The Top Ways to get Homeowner’s Insurance After Being Dropped
If you have a mortgage on your property, you have to have homeowner’s insurance. If your lender finds you without it, they will force place a policy on you. This could cost you more than twice as much as the standard rates could, so you definitely want to avoid it.
Even if you don’t have a mortgage, though, you need protection should something happen to your home. Imagine a fire or tornado bringing your home down to the ground. Do you have the funds to build it up again on your own? If not, you need insurance to protect you.
What happens if you are dropped from your insurance though? Will another company insure you? While it might not be the easiest task, you must take some simple steps.
Find Out Why
First, you must find out why you were dropped from your homeowner’s insurance. Did you not pay the premiums? If so, that’s a legitimate reason for a company to stop insuring you. However, they often give you several chances. Usually, they will notify you that you have 30 days to make up the past due payments or they will cancel your policy. If you pay the full premium during that time, you may be able to keep your insurance. If you don’t, then you’ll end up having to shop elsewhere.
Other common reasons for insurance cancellation include:
- Multiple claims – Too many claims (usually 3) within a short period of time makes you a high-risk customer, and could cause your insurance to be canceled. Many insurance companies will not renew your policy if this is the case. If this does occur, immediately request your CLUE, or Comprehensive Loss Underwriting Exchange report. This is the house equivalent of your credit report. It shows a history of the claims filed on your property. If you find any mistakes in the report, file a dispute and have it corrected. You may then have an easier time getting insurance.
- Failed inspection – Some insurance companies conduct periodic inspections of your home to make sure it’s up to par. One of the most common reasons an inspection fails is the age of the roof. If it’s older than 20 years, an insurance company may consider your home too high risk, as older roofs are prone to a whole host of problems. Replacing the roof quickly will help you from losing your insurance or at least help you get new insurance.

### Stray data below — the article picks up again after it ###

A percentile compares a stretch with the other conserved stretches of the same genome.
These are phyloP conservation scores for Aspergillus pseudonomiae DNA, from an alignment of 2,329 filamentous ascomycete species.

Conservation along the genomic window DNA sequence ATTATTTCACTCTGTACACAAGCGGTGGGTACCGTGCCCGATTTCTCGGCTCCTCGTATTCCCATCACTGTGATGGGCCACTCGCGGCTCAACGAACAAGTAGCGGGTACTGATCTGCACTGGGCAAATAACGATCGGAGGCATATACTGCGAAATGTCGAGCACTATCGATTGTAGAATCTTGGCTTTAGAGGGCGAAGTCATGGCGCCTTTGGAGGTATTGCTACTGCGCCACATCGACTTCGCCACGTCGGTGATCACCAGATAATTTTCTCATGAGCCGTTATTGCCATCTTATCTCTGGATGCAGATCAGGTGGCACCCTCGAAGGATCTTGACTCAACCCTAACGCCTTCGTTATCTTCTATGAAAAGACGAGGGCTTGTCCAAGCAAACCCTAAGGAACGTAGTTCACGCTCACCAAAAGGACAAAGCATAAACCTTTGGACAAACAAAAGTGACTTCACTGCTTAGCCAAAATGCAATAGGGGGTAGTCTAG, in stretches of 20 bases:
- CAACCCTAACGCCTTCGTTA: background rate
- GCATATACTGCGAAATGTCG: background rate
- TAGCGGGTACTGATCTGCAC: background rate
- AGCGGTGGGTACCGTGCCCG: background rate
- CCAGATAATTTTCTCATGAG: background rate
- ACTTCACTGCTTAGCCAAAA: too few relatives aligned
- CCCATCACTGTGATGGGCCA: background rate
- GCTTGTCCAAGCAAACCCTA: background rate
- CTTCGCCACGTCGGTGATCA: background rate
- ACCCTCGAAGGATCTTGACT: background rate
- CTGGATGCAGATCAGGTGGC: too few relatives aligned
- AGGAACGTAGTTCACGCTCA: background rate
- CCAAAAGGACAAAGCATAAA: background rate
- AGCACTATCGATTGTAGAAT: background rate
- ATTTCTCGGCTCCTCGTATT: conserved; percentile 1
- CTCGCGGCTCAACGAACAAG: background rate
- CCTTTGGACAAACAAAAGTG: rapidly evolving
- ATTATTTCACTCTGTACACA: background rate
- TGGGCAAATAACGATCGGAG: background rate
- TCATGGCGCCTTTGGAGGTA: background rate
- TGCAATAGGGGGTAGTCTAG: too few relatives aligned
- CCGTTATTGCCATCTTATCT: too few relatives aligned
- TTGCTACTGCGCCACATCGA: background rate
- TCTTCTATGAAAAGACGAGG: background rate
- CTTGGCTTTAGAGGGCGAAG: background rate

- Too many claims in the area – If your area gets hit with bad weather repeatedly, an insurance company may decide it’s too risky to insure homes in this area and leave you with a canceled policy. This usually does not happen over the course of one year, but over a cumulative period that insurers look at what is going on, keeping an eye out for repeating patterns.
How to Get New Homeowner’s Insurance
So you’ve been dropped, now what? After you order your CLUE report and make sure everything is accurate, it’s time to try again.
- Make the repairs – If your insurance company dropped you because your roof was too old or your home has too many problems (claims), fix them. Document each repair that you do with receipts, contracts, and pictures and prove to the insurance company that you’ve brought everything up to optimal working condition. Whether you go back to your original insurance company or you try new companies, you’ll need the proof of the changes in order to secure an approval.
- Look for an assigned-risk carrier – If your insurance company canceled your policy because of the number of claims you filed, you may need an assigned-risk carrier. Your state should be able to help you locate these carriers. Just like a subprime mortgage lender charges higher interest rates, the insurance companies often charge higher premiums, but at least you’ll have coverage.
- Shop around – Each insurance company has different thresholds for risk. One company may turn you down flat while another will welcome you, but with higher premiums. If you have more than one turndown, compare the reasons why you were turned down. Then check your CLUE report to see if these reasons are legitimate. If they aren’t, file a dispute.
As a worst-case scenario, you can allow the mortgage company to force-place insurance on your property. However, that won’t protect your financial interest in the property. It will just protect the lender, which would at the very least, leave you off the hook for the mortgage if something bad were to happen.
In the end, it comes down to shopping around and asking for help. Your state should provide assistance if you are without insurance suddenly. Your lender can help as well. Checking with different agencies, you may get leads from the agents as well. The key is not to give up and to make sure everything is legitimate on your CLUE report to ensure that you receive fair treatment